I've always wanted to step into a role of a recruiter in HR but without the certifications, there's usually no chance.
Anyway, I just wanted to say my piece on your article and i will continue to find that opportunity of an Internal Recruiter's position.
Best Regards,
Bobby Gipson
Senior National Recruiter - North America
bobbygipson@careerconnextions.net
(321) 287-9448
Comment by Charles Van Heerden on November 11, 2009 at 3:22pm
Hi Bobby, thanks for your comments, and it is unfortunate that HR is often seen as gatekeepers. Having been a consultant for many years gave me a real understanding of TPR's. There are some great HR people and many of them started as recruiters.

In my most recent CHRO role I had two ex-recruiters in my team, who during my tenure were promoted into more senior roles, as they were keen to further develop their HR skills. I initially advised the business as a consultant and was asked to upgrade the HR function. Both of them had superior communication skills, were highly respected by all staff, and had a great understanding of the need to be responsive and accessible. In fact, I know you would have liked to work with them! One of them did not have a formal qualification but is now doing some studies. It is never too late to do further studies...

Best of luck with your search for an internal recruiter role.
Charles
Comment by Charles Van Heerden on November 11, 2009 at 8:16pm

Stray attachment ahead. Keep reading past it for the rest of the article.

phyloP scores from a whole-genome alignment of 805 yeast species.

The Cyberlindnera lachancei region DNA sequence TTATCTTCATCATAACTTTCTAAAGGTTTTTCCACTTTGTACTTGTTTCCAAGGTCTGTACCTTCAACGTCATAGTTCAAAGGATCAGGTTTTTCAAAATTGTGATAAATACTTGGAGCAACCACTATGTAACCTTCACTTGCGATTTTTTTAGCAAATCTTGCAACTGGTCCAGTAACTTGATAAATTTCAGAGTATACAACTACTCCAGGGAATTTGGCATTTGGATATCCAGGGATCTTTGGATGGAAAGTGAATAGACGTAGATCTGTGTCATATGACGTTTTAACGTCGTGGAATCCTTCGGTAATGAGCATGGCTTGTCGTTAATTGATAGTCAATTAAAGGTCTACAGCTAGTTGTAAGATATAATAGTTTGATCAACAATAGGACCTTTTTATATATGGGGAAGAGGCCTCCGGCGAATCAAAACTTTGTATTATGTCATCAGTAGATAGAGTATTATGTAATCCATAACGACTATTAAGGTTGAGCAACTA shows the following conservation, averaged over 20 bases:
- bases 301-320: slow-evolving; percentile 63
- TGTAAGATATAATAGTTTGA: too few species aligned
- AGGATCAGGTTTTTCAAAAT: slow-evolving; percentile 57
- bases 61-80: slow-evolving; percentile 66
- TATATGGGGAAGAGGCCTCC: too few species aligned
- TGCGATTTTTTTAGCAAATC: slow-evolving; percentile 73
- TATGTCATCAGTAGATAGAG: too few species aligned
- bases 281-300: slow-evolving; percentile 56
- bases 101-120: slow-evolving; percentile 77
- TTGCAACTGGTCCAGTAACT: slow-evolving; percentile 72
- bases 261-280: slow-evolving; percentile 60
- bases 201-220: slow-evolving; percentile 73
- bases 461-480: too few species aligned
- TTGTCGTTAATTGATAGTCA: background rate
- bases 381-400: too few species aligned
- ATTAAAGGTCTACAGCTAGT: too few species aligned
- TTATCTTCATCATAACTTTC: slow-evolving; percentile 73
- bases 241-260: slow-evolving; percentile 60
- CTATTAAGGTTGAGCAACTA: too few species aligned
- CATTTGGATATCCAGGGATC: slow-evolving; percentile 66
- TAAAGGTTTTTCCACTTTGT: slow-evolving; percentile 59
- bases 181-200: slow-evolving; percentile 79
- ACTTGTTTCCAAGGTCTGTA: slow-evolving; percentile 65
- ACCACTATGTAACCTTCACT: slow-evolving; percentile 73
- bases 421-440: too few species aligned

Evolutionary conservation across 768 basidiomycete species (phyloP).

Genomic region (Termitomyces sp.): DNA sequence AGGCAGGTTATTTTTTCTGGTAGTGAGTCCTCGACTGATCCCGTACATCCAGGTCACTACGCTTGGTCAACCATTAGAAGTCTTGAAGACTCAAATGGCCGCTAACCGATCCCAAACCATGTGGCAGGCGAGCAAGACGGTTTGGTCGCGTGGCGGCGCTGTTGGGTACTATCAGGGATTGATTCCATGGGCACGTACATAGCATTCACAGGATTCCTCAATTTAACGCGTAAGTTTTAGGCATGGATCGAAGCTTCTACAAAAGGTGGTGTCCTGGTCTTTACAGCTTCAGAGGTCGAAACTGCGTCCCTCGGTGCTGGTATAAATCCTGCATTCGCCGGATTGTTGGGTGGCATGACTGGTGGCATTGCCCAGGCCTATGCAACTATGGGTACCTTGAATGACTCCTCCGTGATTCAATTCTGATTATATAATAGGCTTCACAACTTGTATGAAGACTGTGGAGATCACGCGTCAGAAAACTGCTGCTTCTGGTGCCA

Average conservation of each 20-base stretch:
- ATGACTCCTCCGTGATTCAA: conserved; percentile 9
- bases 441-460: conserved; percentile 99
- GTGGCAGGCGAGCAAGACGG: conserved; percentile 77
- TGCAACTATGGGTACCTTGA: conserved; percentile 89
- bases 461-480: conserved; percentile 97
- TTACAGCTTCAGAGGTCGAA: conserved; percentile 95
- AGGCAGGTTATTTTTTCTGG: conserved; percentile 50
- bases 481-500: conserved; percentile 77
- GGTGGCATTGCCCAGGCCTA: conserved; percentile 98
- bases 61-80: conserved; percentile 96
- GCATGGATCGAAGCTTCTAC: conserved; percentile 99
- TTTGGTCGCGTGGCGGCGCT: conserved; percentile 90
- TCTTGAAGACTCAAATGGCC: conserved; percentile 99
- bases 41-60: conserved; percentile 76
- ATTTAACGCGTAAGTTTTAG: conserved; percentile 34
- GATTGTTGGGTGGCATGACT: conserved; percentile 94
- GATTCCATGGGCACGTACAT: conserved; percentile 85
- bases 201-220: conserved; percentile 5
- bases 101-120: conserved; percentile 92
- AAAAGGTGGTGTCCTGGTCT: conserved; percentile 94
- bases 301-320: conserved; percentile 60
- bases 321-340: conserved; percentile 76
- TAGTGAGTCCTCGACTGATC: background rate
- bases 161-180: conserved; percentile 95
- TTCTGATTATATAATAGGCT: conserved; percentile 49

Great question Karen! For recruiters the first crossing is to jump into a corporate recruiter role, ideally working within an HR team, rather than in a shared services model. You are quite right that a more structured approach may be required, but I like the results-focused mentality. I strongly belief that HR should own the recruitment budget, as it should be their role to source talent. This fits in well with having skilled recruiters as part of HR.

I am not so sure that HR is that different, as I think that the biggest competitor for any TPR is the HR department.

Moving from HR to recruiting is a mind shift, but as more entrepreneurial HR practitioners move into HR, could become more frequent. A good friend of mine recently moved from a senior HR role for a retail business into a TPR role, with the niche of HR Recruiting, doing a splendid job, as he displays great empathy for job seekers.
Comment by Mitch Lehmann on November 12, 2009 at 8:10pm
Hi Charles. It's good to see somebody who is actually passionate about HR and does not see it as 'necessary evil'! Good on you to encourage your daughter to become a HR professional as well!

I agree that HR can be a very rewarding career, also for career oriented professionals. Being a MBA myself I know that HR is a rather "odd" choice for this academic background but only because it's rare doesn't mean it's not every bit as challenging and rewarding as any other path. It really comes down to what you enjoy doing - if you hate numbers stay away from Accounting, if you don't like dealing with people (and their problems) HR is not your thing. Especially a broad degree like a MBA gives you the luxury of choosing different career paths so I'd say choose wisely and not only with a dollar sign hanging over your head.